Let’s Get a Move On!

The results are in!  Active Healthy Kids Canada has released the annual Active Healthy Kids Canada Report Card on Physical Activity for Children and Youth, a comprehensive assessment of the current state of physical activity among Canadian children and youth.

Active Kids are Healthy Kids

Photo courtesy of Tim Fraser

The 2012 Report Card grades our Canadian kids with an ‘F’ for physical activity levels, reporting alarming statistics, including:

  • Only 7% of children and youth are meeting the new Canadian Physical Activity Guidelines of at least 60 minutes of moderate to vigorous physical activity (MVPA) per day
  •  44% are getting 60 minutes of physical activity 3 days weekly
  • 46% get 3 hours or less of active play per week
  • 63% of  kids’ free time after school and on weekends is spent being sedentary
  • 10- to 16-year-olds in Canada get an average of 6 hours and 37 minutes of screen time per day;  largest source of screen time is television (2 hours and 39 minutes) followed by computers (2 hours and 7 minutes) and video games (1 hour and 51 minutes)

Tips for Raising Active Kids

Establishing a pattern of daily physical activity early in life is a first step to good health — to last a lifetime!  The benefits extend beyond the obvious:  exercise builds strong muscles, lungs, bones and heart.

However, research also indicates physical activity also contributes to a positive self-esteem and mental health, improves posture, balance and flexibility. Group sports also help broaden socialization skills. So, where to start?? |

Begin to develop new lifestyle activities:

  • Ask your kids how they would like to incorporate physical activity on a daily, weekly and monthly schedule – it’s important to get their buy-in.
  • Set realistic goals for your family and each individual — and be sure to provide positive feedback with progress.
  • Reward and recognize achievements – celebrate with a special dinner event at home or at your favorite restaurant; make it fun!

Being Active Starts at Home

  • Schedule weekly activities to coincide with the season:
    • Fall – walks in the country
    • Winter — skating
    • Summer — swimming
    • Spring — cycling
  • Treats included along the way offer incentive — healthy and tasty snacks, or a lunch at the popular family hangout.
  • Budget each year for the purchase of sports or recreation equipment (hula hoops, sports balls, tennis rackets).
  • Introduce a new physical activity into your quality family time.
  • Minimize ‘driving’ to destinations and encourage walking by dropping your kids a kilometer before the final destination – better still, have them bicycle (where it’s safe and feasible).

Integrate Physical Activity Throughout the Day

  • Remind your kids to interrupt sedentary behavior by interspersing some physical activity; suggest that after each hour of sitting or reclining they introduce a 10 minute break for running in place, walking to the corner or cycling up the street.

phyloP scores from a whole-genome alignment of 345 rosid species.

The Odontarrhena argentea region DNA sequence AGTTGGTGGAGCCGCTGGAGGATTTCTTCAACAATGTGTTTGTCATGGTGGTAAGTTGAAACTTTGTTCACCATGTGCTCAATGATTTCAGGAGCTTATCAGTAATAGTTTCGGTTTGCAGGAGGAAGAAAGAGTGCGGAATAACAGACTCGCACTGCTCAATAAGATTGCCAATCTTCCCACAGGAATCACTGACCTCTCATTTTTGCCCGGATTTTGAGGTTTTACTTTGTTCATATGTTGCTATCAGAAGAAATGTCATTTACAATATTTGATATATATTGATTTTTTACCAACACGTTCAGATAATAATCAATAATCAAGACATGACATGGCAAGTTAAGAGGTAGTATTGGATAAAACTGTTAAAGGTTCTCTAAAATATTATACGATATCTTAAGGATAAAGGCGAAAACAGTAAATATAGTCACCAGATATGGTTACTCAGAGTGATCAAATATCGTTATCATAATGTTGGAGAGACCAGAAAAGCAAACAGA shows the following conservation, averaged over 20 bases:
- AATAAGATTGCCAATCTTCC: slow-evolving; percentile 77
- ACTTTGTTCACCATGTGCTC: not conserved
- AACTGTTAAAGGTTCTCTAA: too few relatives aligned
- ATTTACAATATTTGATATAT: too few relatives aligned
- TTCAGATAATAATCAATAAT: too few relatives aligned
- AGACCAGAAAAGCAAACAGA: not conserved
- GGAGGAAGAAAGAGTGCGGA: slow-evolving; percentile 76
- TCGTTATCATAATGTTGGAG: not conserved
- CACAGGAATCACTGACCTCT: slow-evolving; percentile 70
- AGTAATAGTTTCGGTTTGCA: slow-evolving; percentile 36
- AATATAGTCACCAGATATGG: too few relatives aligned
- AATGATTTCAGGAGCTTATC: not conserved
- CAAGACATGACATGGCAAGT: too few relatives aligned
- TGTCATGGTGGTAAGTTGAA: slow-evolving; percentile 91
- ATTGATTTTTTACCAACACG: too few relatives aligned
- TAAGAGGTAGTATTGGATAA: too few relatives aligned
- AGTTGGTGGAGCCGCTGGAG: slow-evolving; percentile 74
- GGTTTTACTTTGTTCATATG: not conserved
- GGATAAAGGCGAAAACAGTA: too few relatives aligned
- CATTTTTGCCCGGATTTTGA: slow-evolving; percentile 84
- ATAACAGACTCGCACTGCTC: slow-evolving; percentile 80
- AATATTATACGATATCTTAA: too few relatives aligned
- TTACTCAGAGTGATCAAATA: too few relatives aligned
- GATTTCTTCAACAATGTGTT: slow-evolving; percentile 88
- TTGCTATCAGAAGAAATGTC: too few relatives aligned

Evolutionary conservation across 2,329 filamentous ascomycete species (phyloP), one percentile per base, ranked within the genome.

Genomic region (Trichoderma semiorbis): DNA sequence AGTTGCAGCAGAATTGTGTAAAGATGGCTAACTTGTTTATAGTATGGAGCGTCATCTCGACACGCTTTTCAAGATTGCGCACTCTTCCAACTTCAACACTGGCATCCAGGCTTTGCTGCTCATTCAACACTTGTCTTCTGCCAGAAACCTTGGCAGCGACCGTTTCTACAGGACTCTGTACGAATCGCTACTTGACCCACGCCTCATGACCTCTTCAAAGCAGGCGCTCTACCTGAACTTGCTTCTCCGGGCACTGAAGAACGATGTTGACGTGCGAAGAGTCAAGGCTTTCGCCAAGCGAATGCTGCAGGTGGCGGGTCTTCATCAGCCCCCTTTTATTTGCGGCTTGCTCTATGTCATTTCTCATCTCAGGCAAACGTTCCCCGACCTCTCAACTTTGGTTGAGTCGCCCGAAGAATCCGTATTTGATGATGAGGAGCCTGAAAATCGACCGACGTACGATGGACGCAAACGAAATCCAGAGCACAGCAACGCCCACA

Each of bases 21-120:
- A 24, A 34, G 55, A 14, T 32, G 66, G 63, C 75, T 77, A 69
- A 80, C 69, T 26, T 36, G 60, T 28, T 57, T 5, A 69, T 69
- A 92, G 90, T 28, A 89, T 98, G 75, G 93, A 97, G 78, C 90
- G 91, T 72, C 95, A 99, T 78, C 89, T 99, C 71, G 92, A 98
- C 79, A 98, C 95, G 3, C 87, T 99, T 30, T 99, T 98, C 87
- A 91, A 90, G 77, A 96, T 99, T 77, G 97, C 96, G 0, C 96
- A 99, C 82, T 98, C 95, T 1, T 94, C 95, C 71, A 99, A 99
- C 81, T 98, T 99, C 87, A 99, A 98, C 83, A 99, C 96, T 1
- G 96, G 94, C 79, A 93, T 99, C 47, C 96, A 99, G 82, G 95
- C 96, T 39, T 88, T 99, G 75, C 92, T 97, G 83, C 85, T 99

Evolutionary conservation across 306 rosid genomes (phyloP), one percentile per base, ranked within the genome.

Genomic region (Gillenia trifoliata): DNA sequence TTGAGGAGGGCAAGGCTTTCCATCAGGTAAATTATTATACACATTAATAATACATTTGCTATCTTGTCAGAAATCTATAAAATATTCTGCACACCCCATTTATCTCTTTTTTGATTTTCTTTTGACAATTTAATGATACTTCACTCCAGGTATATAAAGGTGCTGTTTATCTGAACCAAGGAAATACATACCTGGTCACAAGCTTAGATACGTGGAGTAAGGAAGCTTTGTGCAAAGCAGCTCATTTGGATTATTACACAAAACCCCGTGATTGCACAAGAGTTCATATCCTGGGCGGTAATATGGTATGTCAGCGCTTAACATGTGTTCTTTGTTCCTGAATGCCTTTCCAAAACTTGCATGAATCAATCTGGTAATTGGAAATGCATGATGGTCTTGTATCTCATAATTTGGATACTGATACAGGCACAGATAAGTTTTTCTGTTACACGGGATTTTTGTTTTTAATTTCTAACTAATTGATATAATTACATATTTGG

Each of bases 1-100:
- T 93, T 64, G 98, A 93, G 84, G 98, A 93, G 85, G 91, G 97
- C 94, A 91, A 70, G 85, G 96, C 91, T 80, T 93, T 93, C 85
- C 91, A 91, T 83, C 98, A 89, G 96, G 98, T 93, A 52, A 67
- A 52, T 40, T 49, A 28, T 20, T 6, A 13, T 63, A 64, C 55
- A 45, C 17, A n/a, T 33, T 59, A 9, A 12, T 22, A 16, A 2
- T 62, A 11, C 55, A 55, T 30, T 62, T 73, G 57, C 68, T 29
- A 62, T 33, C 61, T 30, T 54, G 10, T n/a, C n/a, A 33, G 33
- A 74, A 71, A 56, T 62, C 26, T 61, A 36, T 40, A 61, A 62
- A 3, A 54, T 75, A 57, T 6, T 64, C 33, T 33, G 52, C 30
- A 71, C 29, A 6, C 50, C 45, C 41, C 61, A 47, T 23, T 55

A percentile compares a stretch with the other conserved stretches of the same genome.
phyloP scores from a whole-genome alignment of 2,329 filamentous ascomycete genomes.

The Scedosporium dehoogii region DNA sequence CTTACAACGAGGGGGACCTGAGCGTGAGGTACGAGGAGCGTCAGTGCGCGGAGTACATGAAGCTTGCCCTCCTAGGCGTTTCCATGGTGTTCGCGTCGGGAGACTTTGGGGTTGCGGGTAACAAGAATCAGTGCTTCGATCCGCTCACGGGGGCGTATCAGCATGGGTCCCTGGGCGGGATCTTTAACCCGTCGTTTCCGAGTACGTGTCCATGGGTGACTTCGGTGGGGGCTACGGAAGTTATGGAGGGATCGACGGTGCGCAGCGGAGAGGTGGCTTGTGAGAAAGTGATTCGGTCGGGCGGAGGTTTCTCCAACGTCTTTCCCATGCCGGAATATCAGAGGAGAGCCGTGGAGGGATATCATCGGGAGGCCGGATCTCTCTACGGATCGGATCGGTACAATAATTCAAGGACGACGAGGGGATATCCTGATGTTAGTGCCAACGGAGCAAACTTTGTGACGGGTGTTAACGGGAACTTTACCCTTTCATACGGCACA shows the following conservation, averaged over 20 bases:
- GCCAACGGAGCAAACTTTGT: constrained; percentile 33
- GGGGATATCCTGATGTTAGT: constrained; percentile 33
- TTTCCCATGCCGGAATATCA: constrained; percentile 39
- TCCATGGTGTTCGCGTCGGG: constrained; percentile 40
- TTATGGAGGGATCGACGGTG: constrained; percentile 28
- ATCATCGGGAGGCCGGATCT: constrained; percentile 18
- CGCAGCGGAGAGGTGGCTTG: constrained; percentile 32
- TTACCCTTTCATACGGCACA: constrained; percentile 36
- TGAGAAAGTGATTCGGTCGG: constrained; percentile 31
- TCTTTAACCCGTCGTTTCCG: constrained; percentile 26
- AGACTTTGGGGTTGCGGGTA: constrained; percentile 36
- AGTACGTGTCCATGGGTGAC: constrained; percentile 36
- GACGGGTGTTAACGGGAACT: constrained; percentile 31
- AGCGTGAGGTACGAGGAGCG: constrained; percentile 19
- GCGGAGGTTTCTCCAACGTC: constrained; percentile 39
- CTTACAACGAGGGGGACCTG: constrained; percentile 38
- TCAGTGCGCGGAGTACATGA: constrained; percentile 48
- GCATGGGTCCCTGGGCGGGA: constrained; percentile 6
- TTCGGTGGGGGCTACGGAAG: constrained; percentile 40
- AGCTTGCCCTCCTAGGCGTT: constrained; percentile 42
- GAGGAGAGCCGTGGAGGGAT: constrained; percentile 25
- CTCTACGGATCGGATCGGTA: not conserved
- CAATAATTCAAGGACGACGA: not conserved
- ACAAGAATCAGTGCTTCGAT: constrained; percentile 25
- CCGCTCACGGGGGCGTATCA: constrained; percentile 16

• Schedule a ‘no-screen’ time during the evening — an opportunity to recognize a physical activity interlude. Make it fun by challenging your kids to come up with the most creative activity!
  • Increase active transportation by encouraging walking, cycling, skateboarding and engaging in sports after school and on the weekends
  • Allow your kids to choose an activity they are naturally attracted to and will look forward to participating in, such as, dancing, gymnastics or playing baseball.

Be a Role-Model

As a parent, it’s important to be a good role-model.  Just think of all the opportunities throughout the day where you can support your kids in changing physical activity behavior.

Ask them to join you in walking the dog, taking out the garbage, raking the leaves, shoveling snow or carrying in groceries.  All these little events add up to a lot in one day.

You’ll be doing your kids a great favour by encouraging them to develop a healthier lifestyle – consider it a priceless gift that someday they’ll thank you for!

For many more resources and tips on the promotion of physical activity, visit EatRight Ontario. Find out more at the Public Health Agency of Canada.

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What physical activities do your children enjoy the most? Share your tips and ideas in the Comments section below.


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About Cathy OConnor

Cathy O’Connor is a registered dietitian with a Master degree in public health, with over 20 years working in school food service. Most recently, she was hired by Dietitians of Canada, as a School Project Specialist, one of two experts, to work with the Ministry of Education to support the implementation of Ontario’s School Food and Beverage Policy.
Cathy is the principal of Eat Well at School, a company dedicated to introducing positive change to the school dining experience. Cathy may be contacted at [email protected] or 416.500.2636. Visit her website: www.eatwellatschool.ca.

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